Wooster baby stricken with meningitis is fighting for his life; parents have a warning for others
CLEVELAND, Ohio (WOIO) - Two Wooster parents are going through the unthinkable right now.
They are forced to watch their baby boy fight for his life.
Doctors diagnosed him with bacterial meningitis right before Thanksgiving.
The parents say doctors told them any one of their kids could have touched something and brought germs home to their son. Or, he could have picked up the bacteria at any store or restaurant out in public.
Brittany Mottern says she and her husband John have now been at Akron Children’s Hospital with their little boy for the last 19 days.
“If i wouldn’t have brought him here, I wouldn’t have him,” she said. “He declined so fast. It wasn’t even 18 hours since he started crying until he was on his death bed in the ER. This is the most traumatic thing I’ve ever been through."
Little Prestley is just 7 months old.
Around Thanksgiving, his parents say they watched him seize for nearly an hour before doctors and nurses put him in a medically induced coma.
“They are so proactive,” John said. “They work like a family, and they saved my son’s life.”
But now, they don’t know if the bacterial meningitis he has will leave a lasting effect on his speech or motor skills.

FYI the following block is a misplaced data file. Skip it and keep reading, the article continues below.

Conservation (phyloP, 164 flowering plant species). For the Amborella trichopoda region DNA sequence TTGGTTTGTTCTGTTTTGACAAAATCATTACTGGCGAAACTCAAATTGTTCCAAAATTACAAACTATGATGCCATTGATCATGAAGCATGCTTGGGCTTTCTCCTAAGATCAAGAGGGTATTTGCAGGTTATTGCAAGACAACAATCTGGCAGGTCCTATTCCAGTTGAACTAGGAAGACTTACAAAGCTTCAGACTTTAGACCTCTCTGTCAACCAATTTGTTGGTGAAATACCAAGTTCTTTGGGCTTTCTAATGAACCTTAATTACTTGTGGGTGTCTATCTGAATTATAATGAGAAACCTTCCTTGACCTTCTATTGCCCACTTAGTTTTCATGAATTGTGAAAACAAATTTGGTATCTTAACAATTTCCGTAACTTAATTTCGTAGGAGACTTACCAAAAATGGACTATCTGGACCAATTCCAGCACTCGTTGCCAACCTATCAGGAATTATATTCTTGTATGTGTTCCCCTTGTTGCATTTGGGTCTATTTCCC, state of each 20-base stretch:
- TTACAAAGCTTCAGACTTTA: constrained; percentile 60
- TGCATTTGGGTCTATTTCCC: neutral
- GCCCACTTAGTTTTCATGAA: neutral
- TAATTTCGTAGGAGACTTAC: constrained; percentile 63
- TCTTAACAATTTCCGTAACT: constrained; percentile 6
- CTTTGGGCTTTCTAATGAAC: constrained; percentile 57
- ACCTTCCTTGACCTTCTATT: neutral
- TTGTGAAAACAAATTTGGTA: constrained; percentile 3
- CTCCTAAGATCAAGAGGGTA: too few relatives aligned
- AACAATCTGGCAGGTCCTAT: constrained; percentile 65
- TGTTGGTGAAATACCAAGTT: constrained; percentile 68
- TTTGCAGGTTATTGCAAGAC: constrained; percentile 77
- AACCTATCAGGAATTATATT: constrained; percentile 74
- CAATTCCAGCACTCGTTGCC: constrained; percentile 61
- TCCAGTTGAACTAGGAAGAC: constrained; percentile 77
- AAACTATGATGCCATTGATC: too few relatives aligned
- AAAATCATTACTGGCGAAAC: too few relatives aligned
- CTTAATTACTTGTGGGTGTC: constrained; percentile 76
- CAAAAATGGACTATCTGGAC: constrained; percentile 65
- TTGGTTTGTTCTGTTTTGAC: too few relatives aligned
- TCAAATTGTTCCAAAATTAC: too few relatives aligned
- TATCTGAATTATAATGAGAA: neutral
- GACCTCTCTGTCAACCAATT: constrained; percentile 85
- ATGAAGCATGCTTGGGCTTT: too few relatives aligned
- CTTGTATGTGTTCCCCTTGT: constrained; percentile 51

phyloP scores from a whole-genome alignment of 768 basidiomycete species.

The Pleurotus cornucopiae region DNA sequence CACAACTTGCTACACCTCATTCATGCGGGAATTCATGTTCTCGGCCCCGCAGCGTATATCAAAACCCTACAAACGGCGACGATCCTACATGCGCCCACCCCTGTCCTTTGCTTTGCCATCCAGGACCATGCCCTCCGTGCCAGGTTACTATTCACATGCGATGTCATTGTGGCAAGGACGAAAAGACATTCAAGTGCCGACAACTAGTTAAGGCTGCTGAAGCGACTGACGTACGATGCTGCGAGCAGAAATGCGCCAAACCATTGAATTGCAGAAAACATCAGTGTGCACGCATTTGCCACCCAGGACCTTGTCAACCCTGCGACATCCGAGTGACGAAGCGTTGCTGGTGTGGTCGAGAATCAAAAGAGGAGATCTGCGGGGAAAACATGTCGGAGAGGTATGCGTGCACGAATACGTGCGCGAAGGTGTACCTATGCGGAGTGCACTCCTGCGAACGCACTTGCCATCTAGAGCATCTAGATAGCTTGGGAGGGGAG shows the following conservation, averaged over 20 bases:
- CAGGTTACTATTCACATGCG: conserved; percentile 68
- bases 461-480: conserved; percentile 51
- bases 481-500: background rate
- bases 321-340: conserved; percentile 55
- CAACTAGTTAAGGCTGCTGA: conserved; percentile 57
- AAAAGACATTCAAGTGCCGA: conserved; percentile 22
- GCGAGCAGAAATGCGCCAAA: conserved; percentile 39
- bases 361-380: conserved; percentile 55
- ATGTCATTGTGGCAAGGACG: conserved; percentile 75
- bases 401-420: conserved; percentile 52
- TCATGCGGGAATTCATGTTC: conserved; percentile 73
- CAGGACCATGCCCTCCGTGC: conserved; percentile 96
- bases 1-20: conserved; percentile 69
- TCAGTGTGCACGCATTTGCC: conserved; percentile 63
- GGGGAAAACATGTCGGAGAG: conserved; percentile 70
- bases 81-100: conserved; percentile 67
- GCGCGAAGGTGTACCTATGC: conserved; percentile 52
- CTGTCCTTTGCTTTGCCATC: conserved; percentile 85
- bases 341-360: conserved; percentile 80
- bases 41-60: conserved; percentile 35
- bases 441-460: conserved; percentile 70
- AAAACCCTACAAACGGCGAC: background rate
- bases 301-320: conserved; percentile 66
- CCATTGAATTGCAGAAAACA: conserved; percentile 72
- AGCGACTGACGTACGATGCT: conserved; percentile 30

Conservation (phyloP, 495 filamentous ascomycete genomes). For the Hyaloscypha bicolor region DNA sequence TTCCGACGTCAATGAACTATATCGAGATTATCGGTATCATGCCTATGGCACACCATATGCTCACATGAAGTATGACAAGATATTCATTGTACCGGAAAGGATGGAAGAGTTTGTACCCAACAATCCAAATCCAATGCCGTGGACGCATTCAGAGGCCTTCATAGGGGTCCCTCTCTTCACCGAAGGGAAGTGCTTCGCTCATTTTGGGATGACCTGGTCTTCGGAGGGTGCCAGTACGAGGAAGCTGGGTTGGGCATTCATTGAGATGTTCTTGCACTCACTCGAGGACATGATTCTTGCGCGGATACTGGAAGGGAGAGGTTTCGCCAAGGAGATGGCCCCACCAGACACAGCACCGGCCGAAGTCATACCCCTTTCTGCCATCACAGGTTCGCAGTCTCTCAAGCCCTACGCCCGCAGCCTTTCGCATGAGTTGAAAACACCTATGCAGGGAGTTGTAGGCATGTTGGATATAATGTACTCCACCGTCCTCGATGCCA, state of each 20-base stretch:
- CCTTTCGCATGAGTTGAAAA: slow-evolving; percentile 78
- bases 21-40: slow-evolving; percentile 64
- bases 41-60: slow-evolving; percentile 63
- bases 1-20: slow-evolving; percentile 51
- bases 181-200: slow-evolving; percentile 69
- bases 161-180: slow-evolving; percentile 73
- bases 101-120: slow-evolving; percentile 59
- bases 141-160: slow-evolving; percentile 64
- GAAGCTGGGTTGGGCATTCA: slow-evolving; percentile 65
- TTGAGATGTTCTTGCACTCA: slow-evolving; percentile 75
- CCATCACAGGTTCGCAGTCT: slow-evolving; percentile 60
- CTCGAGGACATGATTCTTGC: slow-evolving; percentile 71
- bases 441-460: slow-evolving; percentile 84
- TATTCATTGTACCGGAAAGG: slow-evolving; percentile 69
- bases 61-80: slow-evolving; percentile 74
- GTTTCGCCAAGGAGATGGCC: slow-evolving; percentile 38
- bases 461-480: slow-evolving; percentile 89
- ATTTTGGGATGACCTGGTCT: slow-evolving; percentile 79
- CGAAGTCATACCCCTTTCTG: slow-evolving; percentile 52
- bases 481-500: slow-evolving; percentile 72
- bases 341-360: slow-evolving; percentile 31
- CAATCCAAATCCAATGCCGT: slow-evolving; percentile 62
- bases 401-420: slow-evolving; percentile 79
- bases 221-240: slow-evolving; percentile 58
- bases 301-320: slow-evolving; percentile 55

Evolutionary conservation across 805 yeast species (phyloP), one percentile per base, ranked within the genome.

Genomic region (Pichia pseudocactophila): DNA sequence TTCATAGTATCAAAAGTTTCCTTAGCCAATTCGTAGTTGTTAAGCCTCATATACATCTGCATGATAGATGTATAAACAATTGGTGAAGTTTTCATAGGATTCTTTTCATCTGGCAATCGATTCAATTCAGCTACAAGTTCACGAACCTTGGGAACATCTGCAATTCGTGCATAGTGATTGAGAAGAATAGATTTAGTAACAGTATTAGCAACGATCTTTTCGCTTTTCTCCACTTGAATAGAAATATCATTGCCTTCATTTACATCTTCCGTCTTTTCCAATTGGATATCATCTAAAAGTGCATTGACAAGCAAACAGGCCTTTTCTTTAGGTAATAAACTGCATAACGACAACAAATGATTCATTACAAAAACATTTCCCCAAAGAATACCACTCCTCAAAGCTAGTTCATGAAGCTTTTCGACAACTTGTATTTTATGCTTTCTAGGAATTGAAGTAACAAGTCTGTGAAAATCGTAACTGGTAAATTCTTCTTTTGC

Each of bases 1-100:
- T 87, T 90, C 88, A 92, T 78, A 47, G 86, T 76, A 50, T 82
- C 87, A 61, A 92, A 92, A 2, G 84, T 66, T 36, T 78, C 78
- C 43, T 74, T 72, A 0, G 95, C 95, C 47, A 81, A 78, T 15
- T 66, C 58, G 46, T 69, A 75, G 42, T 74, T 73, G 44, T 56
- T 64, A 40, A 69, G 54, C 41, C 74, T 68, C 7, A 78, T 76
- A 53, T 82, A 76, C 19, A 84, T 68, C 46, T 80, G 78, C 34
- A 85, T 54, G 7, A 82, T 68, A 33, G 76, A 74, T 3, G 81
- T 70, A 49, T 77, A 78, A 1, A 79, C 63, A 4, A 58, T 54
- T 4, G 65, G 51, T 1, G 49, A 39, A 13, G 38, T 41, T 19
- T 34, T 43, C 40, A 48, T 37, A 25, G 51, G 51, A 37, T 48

“I mean if it happens, it happens,” Brittany said. “If it does, he’s my son. We’re here. I have him. I’ll take what I can get. I’ve just got to believe that everything’s going to be fine.”
According to the American Academy of Pediatrics, meningitis in children his age is uncommon in the U.S.
Prestley was even vaccinated against the disease.
Doctors told his parents that somehow, someone still passed it on to him, and his immune system is struggling.
“The only thing we can chalk it up to is some random person coming up to him and loving on him because he’s a cute little baby, and it took its toll. It really did,” John said.
“He cries all the time,” Brittany said. “As a mom, it’s hard.”
Both Brittany and John want strangers to consider one thing while they’re out in public.
“I want people to be aware that it’s not OK to touch other people’s kids,” Brittany said.
Prestley’s parents say doctors sent his blood to the lab to see which strand of the disease he has.
They won’t find out for several days.
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